Fight Night Champion, a thrilling new boxing experience from Electronic Arts, is now available from the app store. Featuring outstanding graphics, crisp sound, intuitive controls, and heart-pounding action, Fight Night Champion is easily the best boxing game on the iOS platform.
Fight Night Champion Pros:
- Crisp graphics with detailed player models and smooth animations
- Great sound effects and clear audio commentary
- Intuitive gesture-based control scheme
- Local multiplayer via wifi and Bluetooth
- Realistic matches and plenty of customization options
Fight Night Champion Cons:
- Pre-match training is underwhelming
- No global leaderboards or achievements
- No online multiplayer
Fight Night Champion offers 3 modes of play: Fight Now, Legacy, and Multiplayer. Fight Now allows you to pick any two available boxers and duke it out in the ring. Multiplayer gives you the ability to take on your friends over local wi-fi or Bluetooth for bragging rights. The meatiest portion of the game is Legacy mode, which lets you either create your own boxer and follow him through his career or select an available boxer and rebuild his career. Starting with weaker, almost creampuff, opponents and working toward the championship, you’ll control assigning points to various attributes of each boxer, creating a propensity toward speed or power, with recovery, heart, and other factors included for consideration. Prior to each fight, you can train your fighter, which consists of simply pushing a button that adds a couple of stat points to your total. This felt a little out of place and meaningless to us.
Fights look terrific and control quite well. Using the accelerometer to move around the ring and gestures to control punching and blocking, the controls felt very natural and in many ways resembled the movements of the actions you are replicating. The screen is divided into fourths, with the upper half used for head shots and the lower half used for body shots. Left side actions will use your left arm to target your opponents right side, and vice versa. Tapping in any corner will initiate a jab, while sliding your finger up or down throws a head or body uppercut. Hooks are thrown by sliding left or right. Haymakers are thrown in the same manner as uppercuts and hooks, only you hold your finger for a moment before sliding. Drawing a checkmark will cause your fighter to unleash his signature move. Clinching onto your opponent requires sliding both fingers from the upper corners to the bottom center in a V-shape. The reverse pushes a fighter away. Blocking is accomplished by holding both thumbs in the upper or lower half, depending on whether you want to protect the head or body. Moving your thumbs in the same direction while blocking allows you to lean. The controls were pretty responsive and very easy to get used to, requiring little thought to throw the type of punches we desired.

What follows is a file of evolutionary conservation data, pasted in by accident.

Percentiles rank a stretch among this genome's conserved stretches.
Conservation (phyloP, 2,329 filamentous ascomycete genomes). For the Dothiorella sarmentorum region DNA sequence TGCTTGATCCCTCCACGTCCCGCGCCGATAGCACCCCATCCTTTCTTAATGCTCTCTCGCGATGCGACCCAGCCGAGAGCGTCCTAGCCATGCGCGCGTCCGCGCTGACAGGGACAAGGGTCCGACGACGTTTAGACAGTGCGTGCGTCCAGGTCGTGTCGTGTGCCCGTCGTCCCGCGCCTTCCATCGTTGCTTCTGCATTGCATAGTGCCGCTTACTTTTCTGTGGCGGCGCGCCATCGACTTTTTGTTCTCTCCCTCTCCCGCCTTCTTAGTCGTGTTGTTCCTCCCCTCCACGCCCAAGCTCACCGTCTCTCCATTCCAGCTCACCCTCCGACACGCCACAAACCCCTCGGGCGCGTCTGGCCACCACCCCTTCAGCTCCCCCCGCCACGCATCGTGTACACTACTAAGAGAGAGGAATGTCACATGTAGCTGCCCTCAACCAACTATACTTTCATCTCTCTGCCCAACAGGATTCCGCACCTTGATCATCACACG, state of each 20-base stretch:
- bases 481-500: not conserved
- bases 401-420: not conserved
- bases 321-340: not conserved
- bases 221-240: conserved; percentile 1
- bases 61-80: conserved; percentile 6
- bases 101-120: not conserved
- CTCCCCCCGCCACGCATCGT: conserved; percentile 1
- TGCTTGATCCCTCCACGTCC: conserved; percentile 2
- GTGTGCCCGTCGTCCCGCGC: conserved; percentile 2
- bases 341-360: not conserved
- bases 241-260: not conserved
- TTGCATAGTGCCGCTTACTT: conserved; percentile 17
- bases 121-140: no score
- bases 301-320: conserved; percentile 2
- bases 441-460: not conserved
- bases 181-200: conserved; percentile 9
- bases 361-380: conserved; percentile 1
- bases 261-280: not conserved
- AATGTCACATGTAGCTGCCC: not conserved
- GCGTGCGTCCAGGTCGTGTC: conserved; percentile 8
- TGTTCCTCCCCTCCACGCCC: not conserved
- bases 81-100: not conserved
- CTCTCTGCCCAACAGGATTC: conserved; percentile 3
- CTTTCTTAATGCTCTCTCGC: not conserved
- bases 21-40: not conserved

Visually, Fight Night Champion is one of the nicer looking games on the device and easily the best looking boxing title. Player models are highly detailed and look remarkably like the real individuals. The various venues are flashy and well-detailed, as well. All animations were extremely smooth and enjoyable to watch from any of the camera angles. While we are used to the over-the-shoulder shot when fighting, we actually preferred the default ringside cam. Landed punches show as ringed blue indicators to give visual feedback. The ring announcers describe the fight in good detail, offering insight as to the condition of the fighters and their outlooks. The sound effects are awesome and the audio is very crisp and clear. Each boxer has two colored bars, one for his health and one for his stamina. Stamina refills quickly while you aren’t throwing or taking punches, and it diminishes quickly as you unleash the fury, resulting in weaker and weaker punches as you refuse to break and regroup. In between rounds, you are treated to slow-mo replays of the highlight moments. You also have the opportunity to replenish some health or stamina, or heal some damage. Points earned from accomplishments in the previous round, such as connecting on certain percentages of punches or not hitting the canvas, can be spent on these replenishments. When a boxer is about to go down, the HUD disappears, the crowd noise diminishes, and it’s up to the aggressor to land that key punch to finish the job. It’s visually exciting and serves to heighten the tension in a great way. The conclusion of each bout reveals the judges’ scorecard so that you can see exactly how the fight went, as well as punch counts and percentages that give great feedback for the next fight. There’s a lot to enjoy about the way EA has fleshed out the game, and we were simply blown away by the experience.
Replay value is great, with 20 boxers to play with, multiple modes to enjoy, and a bunch of options to tweak gameplay, such as 3 difficulty settings, number of rounds, round length, camera angles, and a bunch of rules specific to the sport. There are no leaderboards or achievements, but that’s par for the course for EA. It would be great to see some added, though, and taking the multiplayer mode online would be a great enhancement, too. For $4.99, it’s a 4.5-Dimple slugfest that’s surprisingly affordable and wholly entertaining.
Fight Night Champion Review,